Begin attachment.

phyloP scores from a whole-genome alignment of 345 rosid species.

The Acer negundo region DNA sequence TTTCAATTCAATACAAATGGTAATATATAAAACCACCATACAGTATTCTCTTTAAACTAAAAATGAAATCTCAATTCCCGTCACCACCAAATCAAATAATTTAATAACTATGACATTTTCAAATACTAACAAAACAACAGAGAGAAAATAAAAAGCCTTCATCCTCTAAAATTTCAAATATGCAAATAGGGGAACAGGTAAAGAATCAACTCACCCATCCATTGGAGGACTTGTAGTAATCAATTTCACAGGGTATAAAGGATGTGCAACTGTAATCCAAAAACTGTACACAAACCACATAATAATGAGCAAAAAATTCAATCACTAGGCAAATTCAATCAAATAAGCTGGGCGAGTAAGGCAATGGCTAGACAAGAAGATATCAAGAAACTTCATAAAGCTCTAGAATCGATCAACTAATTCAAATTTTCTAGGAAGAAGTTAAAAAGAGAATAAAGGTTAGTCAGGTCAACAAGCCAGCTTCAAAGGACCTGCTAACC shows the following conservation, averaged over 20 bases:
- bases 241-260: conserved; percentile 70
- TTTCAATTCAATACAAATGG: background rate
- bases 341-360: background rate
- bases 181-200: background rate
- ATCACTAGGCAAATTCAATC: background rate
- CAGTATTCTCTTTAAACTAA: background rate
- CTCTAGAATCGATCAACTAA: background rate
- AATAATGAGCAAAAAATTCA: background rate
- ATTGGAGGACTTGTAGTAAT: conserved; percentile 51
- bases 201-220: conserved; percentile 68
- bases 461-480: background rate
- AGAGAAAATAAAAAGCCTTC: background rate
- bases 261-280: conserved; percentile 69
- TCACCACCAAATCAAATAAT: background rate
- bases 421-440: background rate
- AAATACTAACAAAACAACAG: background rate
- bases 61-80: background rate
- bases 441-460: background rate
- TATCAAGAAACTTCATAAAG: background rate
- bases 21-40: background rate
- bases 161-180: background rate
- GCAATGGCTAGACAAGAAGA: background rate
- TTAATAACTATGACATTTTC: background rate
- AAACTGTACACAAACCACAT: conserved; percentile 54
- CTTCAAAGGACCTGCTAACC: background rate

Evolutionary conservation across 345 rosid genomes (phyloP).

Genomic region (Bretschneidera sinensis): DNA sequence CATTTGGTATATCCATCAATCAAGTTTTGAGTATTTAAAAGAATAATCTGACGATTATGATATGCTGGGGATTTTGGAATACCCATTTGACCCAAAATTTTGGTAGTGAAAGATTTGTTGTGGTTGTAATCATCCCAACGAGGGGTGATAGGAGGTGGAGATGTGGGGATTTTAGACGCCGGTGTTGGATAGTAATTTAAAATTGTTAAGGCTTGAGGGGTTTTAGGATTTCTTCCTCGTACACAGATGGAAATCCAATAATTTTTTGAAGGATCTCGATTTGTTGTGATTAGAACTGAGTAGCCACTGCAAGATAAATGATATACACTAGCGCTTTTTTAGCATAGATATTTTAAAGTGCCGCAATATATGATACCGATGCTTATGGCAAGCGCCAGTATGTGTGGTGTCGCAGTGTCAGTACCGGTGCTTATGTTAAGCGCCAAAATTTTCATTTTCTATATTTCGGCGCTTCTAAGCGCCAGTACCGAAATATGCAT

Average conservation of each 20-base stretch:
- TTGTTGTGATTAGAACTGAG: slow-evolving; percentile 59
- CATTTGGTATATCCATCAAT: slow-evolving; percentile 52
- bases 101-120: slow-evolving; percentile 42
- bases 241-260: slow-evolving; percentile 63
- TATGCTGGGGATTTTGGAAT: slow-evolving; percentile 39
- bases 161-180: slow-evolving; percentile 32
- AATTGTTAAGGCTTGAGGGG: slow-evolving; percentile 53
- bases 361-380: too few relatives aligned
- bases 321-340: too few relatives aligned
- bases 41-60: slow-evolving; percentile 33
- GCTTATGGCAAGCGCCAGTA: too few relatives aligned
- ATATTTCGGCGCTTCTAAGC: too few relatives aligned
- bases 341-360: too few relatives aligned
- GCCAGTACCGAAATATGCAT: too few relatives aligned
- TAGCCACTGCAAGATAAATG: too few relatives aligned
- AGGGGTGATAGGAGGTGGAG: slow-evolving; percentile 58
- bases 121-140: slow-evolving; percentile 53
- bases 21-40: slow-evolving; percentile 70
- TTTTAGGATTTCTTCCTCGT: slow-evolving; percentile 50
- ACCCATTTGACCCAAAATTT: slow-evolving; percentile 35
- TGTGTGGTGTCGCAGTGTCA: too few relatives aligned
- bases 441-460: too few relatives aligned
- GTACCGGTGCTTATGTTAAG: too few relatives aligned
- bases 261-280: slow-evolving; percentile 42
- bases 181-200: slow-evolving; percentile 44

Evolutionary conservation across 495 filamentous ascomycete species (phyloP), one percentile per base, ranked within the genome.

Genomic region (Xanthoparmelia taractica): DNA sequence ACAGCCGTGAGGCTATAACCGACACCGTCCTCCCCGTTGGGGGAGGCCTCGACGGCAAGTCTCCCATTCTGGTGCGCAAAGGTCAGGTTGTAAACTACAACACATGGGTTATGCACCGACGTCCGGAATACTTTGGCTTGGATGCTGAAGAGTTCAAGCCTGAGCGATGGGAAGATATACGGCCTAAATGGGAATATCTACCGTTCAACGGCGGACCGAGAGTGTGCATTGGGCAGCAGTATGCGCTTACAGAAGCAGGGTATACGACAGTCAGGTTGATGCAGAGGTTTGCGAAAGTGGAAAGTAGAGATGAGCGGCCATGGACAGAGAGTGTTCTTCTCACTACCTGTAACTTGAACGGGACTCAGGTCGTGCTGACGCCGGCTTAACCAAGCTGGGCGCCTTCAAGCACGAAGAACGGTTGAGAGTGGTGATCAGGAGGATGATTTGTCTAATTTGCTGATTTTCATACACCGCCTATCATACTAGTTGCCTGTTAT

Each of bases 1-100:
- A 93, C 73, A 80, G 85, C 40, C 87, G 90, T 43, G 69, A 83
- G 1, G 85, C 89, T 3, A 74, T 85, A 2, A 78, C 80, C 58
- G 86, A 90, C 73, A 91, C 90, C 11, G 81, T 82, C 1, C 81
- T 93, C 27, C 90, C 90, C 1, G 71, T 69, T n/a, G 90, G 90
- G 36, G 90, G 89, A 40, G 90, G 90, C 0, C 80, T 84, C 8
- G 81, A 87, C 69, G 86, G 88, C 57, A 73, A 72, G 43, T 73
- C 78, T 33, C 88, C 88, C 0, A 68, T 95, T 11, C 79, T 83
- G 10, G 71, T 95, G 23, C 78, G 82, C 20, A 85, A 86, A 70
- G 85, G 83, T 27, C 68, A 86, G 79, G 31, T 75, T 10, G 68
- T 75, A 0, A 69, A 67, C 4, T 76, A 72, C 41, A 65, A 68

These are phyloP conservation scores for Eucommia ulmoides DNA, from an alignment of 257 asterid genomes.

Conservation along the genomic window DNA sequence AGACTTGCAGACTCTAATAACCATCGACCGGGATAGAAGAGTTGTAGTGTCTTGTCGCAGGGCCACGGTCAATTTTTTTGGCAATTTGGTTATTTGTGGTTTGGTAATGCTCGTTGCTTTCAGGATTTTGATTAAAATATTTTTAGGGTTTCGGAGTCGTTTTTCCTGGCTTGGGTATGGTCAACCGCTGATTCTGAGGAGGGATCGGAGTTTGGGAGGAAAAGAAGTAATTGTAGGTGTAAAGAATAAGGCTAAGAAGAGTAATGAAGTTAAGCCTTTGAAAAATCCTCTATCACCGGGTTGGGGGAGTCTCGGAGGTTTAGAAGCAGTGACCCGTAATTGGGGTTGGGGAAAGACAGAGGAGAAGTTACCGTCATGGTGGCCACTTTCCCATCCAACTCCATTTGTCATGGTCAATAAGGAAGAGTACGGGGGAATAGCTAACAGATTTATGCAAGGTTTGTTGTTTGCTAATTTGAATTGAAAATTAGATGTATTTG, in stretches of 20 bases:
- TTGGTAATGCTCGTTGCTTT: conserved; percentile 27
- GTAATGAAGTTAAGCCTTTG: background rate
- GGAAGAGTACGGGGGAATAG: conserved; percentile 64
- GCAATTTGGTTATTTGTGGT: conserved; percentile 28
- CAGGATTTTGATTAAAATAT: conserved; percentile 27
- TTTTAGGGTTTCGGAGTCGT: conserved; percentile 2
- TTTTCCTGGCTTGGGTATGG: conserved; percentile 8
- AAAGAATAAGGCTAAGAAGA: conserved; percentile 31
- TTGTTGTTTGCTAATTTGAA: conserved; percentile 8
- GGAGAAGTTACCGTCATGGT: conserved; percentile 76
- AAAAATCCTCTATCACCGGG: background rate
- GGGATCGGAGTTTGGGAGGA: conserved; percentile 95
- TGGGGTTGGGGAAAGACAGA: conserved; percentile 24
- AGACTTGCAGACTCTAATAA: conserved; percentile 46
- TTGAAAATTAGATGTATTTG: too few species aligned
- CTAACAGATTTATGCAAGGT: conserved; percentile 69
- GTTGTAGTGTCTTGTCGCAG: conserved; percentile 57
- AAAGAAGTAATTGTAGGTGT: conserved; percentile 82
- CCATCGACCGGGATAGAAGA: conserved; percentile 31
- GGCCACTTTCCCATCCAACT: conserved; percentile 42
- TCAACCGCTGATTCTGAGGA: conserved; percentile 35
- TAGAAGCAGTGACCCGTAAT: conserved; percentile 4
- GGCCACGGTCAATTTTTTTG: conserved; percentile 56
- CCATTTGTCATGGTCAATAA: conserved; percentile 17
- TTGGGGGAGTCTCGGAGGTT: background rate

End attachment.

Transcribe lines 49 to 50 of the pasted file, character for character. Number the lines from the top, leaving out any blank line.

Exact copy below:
- TTTTAGGATTTCTTCCTCGT: slow-evolving; percentile 50
- ACCCATTTGACCCAAAATTT: slow-evolving; percentile 35